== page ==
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Vow Of Passion

Released Feb 01st, 1992
Running Time 80
Director Gloria Leonard
Company Vivid Entertainment Group
Cast Tom Byron, Al Goldstein, Henri Pachard, P.J. Sparxx, Woody Long, Savannah (I), Bobby Hollander, Holly Ryder
Critical Rating AA
Genre Feature

Rating


Reviews

Let's face it: Good intentions are often not enough. My expectations as a viewer are reasonable: I simply want to be entertained, and possibly even enlightened along the way. If the cameraman had the flu, if stage time ran out, if there's only twenty cents left in the budget for post-production ... frankly, that's not my concern. All I'm interested in is the final product... because that's all you're going to see.

I give you the preceeding tirade because it helps assuage my guilt twinges at bestowing a measly two A's on this well-meaning but ultimately boring feature from the legendary Gloria Leonard.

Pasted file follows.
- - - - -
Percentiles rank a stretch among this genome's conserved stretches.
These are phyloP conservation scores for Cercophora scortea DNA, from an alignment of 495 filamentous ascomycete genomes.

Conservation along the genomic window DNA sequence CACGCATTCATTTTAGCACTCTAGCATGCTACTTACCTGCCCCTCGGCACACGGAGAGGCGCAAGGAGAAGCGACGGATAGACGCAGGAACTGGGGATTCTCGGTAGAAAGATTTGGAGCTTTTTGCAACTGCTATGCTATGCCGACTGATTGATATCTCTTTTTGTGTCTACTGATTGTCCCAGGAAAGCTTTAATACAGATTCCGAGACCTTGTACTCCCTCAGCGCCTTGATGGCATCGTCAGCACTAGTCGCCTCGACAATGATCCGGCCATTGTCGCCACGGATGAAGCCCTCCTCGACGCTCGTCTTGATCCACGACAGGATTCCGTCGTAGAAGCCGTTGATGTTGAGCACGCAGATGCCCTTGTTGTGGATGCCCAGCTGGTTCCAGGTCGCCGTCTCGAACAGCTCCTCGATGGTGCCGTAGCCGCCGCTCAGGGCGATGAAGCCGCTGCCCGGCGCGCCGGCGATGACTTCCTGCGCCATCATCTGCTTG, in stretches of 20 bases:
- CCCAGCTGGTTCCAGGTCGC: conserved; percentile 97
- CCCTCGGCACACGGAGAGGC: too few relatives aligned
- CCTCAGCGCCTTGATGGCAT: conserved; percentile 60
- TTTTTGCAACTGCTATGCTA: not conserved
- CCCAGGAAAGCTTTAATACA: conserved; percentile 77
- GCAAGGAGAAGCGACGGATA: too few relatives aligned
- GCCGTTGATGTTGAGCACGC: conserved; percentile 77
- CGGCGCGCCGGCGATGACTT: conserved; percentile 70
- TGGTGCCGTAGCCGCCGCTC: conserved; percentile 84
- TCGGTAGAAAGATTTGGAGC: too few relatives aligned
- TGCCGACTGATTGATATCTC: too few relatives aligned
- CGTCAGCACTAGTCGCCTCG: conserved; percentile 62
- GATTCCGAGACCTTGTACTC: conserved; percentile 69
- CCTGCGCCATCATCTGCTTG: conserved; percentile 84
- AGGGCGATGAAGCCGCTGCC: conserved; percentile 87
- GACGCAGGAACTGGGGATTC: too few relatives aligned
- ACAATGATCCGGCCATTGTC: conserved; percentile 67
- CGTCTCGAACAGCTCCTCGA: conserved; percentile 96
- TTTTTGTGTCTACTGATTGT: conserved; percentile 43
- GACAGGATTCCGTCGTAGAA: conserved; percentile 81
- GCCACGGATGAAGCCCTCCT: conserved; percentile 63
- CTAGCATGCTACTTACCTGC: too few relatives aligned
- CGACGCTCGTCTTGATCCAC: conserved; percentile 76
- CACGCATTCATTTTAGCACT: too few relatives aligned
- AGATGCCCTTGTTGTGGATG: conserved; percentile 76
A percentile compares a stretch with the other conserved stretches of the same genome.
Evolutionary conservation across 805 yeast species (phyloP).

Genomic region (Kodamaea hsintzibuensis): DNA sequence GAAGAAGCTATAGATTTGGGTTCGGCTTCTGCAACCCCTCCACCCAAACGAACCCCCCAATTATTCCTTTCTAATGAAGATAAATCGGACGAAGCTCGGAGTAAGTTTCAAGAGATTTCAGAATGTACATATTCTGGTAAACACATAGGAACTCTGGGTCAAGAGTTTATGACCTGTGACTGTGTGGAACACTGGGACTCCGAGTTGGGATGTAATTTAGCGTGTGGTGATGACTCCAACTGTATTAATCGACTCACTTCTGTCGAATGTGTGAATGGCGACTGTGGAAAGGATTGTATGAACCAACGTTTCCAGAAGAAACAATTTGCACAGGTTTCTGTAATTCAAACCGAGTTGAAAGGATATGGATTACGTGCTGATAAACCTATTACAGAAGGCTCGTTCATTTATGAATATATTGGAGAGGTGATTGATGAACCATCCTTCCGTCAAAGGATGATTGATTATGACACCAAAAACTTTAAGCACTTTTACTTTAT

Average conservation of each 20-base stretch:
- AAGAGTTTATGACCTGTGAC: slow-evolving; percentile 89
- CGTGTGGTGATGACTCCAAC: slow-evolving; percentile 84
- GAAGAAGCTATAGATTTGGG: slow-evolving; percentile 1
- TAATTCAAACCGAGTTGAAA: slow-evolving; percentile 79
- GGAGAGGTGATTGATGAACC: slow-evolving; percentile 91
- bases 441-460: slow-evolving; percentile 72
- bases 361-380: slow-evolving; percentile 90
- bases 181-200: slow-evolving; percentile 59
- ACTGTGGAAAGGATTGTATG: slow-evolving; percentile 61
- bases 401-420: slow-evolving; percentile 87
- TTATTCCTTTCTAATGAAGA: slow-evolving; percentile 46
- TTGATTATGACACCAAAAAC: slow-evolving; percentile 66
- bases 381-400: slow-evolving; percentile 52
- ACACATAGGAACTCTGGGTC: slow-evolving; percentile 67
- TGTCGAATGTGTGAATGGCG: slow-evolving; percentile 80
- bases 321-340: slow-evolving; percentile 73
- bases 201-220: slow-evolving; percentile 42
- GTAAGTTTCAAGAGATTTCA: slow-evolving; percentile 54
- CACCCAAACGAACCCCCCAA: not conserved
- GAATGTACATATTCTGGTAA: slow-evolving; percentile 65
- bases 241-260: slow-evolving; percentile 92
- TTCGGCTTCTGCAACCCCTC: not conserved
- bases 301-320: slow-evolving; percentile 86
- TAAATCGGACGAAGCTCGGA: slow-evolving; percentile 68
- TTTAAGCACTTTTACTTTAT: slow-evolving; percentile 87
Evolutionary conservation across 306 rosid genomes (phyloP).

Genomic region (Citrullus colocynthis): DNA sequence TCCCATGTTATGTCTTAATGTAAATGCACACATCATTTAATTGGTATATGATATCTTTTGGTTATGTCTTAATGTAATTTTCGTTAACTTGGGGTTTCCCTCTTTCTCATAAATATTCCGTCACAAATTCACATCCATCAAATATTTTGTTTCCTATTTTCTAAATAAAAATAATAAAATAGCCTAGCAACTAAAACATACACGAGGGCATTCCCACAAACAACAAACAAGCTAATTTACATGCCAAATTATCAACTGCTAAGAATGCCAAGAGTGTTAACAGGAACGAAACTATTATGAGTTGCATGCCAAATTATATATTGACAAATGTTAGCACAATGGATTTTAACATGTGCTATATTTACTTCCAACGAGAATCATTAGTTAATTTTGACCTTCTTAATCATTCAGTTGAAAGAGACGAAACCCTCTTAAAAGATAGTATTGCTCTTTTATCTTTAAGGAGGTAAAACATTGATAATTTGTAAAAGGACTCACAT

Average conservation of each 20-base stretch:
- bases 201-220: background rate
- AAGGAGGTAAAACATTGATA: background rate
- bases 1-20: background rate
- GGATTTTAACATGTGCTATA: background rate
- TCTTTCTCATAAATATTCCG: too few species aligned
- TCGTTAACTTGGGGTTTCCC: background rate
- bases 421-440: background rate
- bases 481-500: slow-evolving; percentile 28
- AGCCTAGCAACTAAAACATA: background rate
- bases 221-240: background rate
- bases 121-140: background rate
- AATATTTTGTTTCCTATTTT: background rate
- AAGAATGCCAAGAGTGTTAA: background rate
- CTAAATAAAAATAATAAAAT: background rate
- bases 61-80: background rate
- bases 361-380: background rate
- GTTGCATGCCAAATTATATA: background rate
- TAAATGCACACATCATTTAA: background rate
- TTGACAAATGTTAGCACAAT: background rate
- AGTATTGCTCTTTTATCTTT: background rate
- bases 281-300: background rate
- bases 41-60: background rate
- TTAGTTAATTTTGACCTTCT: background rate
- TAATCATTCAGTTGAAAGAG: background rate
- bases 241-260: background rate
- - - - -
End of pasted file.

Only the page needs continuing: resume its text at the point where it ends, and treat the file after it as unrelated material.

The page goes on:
As detailed in a behind-the-scenes piece in December, Vow Of Passion concerns the trials and tribulations of a married woman (Savannah), whose loutish, Born Again husband (Long) refuses to grant her sexual satisfaction. Adding insult to injury, the jerk is having P.J. Sparxx as a side dish, forcing Savannah to make some Life-Altering Choices — like sleeping with her boss, sensitive, condom-wearing Tom Byron.

This is hardly revolutionary material, but there's enough talent involved in this project to create an enjoyable couples vid. But somehow, something just didn't jell. Savannah appears to be experiencing PMS instead of marital troubles, and the rest of the cast, to be charitable, just seems to want to go home. Also below par are the tinny sound and muddy videography, which render most of the (pedestrian) sex even less palatable. Worse, a fine fantasy sequence is virtually ruined by the use of an amateurish exposure effect.

Knowing that Ms. Leonard does not take her role in the industry as cavalierly as manyof her colleagues, we can only assume that something must have gone awry from her original vision... but the fact remains that Vow Of Passion is simply another shelf stuffer, when it could have been much more. Keep on plugging, Gloria; we need you!



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